To Introduce Various Types of Funding Crucial to Operating Recreation and Leisure Studies Term Paper

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Recreation and Leisure

Introduction Of Various Types Of Funding Crucial To Operating Recreation and Leisure Studies

The objective of this work is to introduce various types of funding crucial to operating recreation and leisure agencies. The first section of this work is a reflection on fundraising requirements for children participating in extracurricular activities. Secondly, this work will discuss a leisure agency and describe the income courses of the agency. A revenue structure graph will be created with the details behind the funding sources.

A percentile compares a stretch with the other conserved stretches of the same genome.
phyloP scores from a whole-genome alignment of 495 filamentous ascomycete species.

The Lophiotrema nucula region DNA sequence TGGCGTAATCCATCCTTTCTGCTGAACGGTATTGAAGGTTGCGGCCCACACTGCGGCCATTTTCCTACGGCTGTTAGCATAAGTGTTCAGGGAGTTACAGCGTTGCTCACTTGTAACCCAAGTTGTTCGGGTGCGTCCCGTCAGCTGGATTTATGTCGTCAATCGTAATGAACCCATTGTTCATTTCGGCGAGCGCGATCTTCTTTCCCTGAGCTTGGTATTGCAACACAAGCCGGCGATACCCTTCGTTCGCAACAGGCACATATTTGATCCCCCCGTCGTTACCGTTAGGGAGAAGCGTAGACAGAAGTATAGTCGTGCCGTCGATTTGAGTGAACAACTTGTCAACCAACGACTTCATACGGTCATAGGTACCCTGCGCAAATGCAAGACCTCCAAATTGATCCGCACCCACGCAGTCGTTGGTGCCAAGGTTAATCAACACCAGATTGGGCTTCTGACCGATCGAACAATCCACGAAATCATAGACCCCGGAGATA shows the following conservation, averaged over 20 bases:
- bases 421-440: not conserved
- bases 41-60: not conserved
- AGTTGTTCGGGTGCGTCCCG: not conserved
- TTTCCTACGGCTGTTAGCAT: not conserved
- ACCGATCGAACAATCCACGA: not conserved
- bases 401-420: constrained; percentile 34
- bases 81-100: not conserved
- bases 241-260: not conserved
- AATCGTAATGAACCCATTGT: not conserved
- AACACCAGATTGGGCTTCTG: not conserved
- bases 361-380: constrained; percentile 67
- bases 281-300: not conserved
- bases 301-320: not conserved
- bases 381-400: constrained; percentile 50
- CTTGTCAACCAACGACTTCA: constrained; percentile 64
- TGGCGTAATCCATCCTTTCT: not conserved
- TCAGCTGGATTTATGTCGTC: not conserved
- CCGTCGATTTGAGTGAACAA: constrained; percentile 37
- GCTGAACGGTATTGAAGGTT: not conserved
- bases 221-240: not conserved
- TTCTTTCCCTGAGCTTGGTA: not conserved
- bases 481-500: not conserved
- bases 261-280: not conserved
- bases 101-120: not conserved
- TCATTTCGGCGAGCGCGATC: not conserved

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TOPIC: Term Paper on To Introduce Various Types of Funding Crucial to Operating Recreation and Leisure Studies Assignment